BRIDGEWATER, Maine — Even after 37 years as a volunteer observing all kinds of weather in his area and gathering data for the National Weather Service’s office in Caribou, John Barker of Bridgewater still recalls the day about 15 years ago when the skies around his community suddenly turned black and threatening.
“It was really something,” Barker, a weather spotter for the NWS Cooperative Observer Program, recalled recently. “They called me from the Caribou office and asked what was happening in terms of weather down in Bridgewater. I had no more than said, ‘There’s nothing going on right now,’ and all of a sudden I looked outside and hail was just pounding down around the house from every angle and the trees were bent right sideways. It was the result of a downdraft near St. Croix Lake that brought a swath of hail and thunderstorms our way. It was just that quick.”
Barker said he does not recall it doing significant damage beyond some downed trees, but it was one of many storms he has experienced over the last nearly four decades since he took over serving in the Cooperative Observer Program from his father, Elliot Barker, who also volunteered in the program for a number of years.
There are more than 8,700 volunteers nationwide who take observations on farms, in urban and suburban areas, national parks, at seashores and on mountaintops for the NWS program that was created in 1890.
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There are 57 cooperative observer sites throughout Maine, according to Donald Dumont, warning coordinator meteorologist for the NWS Caribou office.
Volunteers provide observational meteorological data, usually consisting of daily maximum and minimum temperatures, snowfall and 24-hour precipitation totals, Dumont said. The data are necessary to illustrate the climate of the United States and to help measure long-term climate changes, he said. The data also are used daily to support forecast, warning and other public service programs of the NWS.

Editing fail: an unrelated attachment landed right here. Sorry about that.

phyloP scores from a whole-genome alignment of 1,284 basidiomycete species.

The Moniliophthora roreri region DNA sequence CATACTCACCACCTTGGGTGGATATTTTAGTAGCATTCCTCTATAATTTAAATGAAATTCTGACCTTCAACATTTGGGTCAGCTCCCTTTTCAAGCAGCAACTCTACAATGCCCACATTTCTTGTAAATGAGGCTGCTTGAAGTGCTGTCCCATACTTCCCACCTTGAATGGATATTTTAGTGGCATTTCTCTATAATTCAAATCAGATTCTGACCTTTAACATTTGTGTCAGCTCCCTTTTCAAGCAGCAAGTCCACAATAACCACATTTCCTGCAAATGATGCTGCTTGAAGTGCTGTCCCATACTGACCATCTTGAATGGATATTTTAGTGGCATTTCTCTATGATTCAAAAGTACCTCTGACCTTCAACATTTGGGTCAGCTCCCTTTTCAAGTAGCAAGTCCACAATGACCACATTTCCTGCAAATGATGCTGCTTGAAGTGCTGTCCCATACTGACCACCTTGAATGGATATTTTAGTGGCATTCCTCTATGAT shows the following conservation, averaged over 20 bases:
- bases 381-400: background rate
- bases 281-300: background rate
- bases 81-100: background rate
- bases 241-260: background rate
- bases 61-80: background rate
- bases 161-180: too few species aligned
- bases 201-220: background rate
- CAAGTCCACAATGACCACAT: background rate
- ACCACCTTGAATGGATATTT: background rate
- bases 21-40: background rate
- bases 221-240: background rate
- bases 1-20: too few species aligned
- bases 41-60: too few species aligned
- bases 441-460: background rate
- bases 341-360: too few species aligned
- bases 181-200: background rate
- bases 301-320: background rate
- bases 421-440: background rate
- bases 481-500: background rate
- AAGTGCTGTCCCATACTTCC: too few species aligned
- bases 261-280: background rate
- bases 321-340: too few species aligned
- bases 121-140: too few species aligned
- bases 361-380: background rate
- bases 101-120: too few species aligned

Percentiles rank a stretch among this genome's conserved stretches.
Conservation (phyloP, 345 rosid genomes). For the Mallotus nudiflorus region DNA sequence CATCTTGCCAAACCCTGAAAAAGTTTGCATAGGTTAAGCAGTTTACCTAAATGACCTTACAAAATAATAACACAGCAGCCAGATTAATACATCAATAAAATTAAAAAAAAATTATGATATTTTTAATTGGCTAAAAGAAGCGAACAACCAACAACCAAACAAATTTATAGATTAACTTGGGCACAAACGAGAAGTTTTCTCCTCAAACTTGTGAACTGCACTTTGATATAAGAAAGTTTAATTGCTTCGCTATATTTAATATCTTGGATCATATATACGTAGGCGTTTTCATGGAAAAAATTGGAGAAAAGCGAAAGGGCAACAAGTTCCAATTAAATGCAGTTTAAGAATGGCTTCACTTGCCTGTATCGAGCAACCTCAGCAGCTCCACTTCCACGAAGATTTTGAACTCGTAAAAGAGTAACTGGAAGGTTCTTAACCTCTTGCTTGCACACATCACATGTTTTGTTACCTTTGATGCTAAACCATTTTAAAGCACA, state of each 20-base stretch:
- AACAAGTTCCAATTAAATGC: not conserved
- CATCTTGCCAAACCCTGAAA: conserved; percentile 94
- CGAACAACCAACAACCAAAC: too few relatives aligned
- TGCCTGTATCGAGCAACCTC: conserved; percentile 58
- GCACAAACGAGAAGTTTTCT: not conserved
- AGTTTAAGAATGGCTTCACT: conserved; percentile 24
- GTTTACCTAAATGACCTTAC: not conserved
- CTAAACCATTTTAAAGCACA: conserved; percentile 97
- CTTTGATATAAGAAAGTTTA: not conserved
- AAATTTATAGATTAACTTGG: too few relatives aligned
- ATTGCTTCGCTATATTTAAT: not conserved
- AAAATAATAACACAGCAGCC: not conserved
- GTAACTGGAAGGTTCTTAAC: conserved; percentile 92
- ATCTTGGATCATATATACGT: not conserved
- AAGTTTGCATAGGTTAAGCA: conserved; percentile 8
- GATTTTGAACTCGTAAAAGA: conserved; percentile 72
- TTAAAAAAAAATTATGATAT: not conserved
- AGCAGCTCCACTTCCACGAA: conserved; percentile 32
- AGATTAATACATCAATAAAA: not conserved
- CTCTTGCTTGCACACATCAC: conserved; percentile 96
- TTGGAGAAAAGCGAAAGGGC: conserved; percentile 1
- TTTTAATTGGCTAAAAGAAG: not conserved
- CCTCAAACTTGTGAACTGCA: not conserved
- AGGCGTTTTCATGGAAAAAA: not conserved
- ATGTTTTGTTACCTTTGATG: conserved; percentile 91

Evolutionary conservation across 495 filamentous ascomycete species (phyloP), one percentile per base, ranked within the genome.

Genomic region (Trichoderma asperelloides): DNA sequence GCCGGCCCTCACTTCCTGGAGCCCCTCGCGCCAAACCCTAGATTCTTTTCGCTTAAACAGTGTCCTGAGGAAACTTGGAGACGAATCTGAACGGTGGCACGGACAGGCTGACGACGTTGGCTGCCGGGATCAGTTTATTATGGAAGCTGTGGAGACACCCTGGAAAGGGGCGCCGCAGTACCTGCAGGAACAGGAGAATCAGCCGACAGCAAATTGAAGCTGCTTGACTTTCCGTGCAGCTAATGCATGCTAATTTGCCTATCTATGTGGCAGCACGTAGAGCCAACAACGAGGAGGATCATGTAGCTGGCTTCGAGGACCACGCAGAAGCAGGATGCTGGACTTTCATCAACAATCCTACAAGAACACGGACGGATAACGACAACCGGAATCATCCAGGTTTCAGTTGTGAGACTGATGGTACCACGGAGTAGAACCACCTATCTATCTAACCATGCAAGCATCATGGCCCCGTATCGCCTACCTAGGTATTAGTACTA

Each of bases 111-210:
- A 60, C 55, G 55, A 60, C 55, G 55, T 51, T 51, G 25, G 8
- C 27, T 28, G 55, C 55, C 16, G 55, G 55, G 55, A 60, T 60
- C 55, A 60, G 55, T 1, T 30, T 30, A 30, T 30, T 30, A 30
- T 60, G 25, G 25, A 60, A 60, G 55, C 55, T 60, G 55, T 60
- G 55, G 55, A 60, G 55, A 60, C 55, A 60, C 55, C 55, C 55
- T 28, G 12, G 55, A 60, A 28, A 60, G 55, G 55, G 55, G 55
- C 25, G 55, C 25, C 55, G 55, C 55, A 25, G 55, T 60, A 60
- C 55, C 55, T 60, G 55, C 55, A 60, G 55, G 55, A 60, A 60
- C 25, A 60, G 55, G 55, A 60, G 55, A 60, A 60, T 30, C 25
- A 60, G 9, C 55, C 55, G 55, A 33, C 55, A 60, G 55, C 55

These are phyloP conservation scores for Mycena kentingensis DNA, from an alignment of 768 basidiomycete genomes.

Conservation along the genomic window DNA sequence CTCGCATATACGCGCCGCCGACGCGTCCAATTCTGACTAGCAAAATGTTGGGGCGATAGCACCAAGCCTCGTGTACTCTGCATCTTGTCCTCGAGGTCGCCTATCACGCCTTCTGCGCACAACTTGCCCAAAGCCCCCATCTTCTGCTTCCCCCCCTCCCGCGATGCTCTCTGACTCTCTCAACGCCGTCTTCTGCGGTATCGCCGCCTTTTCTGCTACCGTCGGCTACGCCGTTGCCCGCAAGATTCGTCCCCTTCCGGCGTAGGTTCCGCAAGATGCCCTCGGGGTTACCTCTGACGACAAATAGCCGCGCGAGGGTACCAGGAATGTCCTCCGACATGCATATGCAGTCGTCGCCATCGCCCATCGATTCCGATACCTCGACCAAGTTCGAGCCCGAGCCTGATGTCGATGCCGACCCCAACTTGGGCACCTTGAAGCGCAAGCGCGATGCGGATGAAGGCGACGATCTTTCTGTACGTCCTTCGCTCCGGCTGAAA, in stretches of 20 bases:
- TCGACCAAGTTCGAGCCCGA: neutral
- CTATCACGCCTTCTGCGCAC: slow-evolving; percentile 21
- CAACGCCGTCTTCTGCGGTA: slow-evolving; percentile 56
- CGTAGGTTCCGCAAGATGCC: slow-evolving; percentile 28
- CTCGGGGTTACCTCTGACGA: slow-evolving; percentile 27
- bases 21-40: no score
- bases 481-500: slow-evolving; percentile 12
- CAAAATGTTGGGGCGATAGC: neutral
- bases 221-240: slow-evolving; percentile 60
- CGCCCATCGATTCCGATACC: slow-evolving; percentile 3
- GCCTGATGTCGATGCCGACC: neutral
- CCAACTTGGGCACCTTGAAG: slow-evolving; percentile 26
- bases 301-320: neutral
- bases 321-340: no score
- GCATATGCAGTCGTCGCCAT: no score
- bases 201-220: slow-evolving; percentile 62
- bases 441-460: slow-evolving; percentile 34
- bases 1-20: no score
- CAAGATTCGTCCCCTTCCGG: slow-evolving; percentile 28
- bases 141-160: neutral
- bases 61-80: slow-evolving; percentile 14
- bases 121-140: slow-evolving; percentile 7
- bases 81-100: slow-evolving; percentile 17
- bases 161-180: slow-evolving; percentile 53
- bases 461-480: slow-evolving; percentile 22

Barker — who said he’s “not a weather buff at all” — said he didn’t have a normal transition into the observer program.
“Once my father started to get sick and I started talking about the idea of taking over his position, he tried to talk me out of it,” Barker said, chuckling at the memory. “He told me, ‘You don’t need that headache. Get rid of that [weather spotting] equipment and be done with it.’ But I didn’t listen to him.”
In the past, he explained, the observer position in the community was customarily passed down from one individual to another, sometimes from one generation to another.
When he first started in the position, he noted, the information the Caribou office asked for on a daily basis was “a lot simpler.”
“They basically wanted to know about temperature and how much rain or snow we got that day,” he said. “Now, though, there are a lot more questions about [cloud] ceiling and barometric pressure that they didn’t used to ask, so my wife Robin and I really have to put our heads together and think about our day.”
Another difference when he started out 37 years ago, he said, was technology.
“Years ago I used to just call them on the phone and give them the information,” Barker said. “But then they eventually went all computerized, and I am not good at all with computers, so I gather all of the data and my wife enters them into the computer for me. She is a big help.”
Dumont said volunteers in the program have to be at least 16 years old to participate, but because ages aren’t kept on record, he did not know who the youngest and oldest active observers are. He did say one volunteer who works with the Gray NWS office out of southern Maine has been taking weather observations for 54 years.
“We train them on what the equipment is and how to use it,” Dumont explained of the volunteers. “How to measure the rain that falls in the rain gauge and measure snow and liquid water equivalent. Sometimes, we do have a hard time finding co-op volunteers for certain parts of the state or country, because we like to keep them spaced out. It also is hard to keep someone for as long as Mr. Barker has volunteered. It is our goal to have someone volunteer for at least 30 years, because that gives us the data to show how climate has changed over time. But many times, people will volunteer for five or six years and then something comes up or they move and they can’t do it anymore.”
Even though it is a position his father preferred he not have, Barker said he has “always enjoyed” his contributions to the weather service.
“They have recognized me several times for my service, which has been nice,” he said.
For more info on the NWS Cooperative Observer Program, contact Donny Dumont at 492-0180, ext. 223 or email him at firstname.lastname@example.org.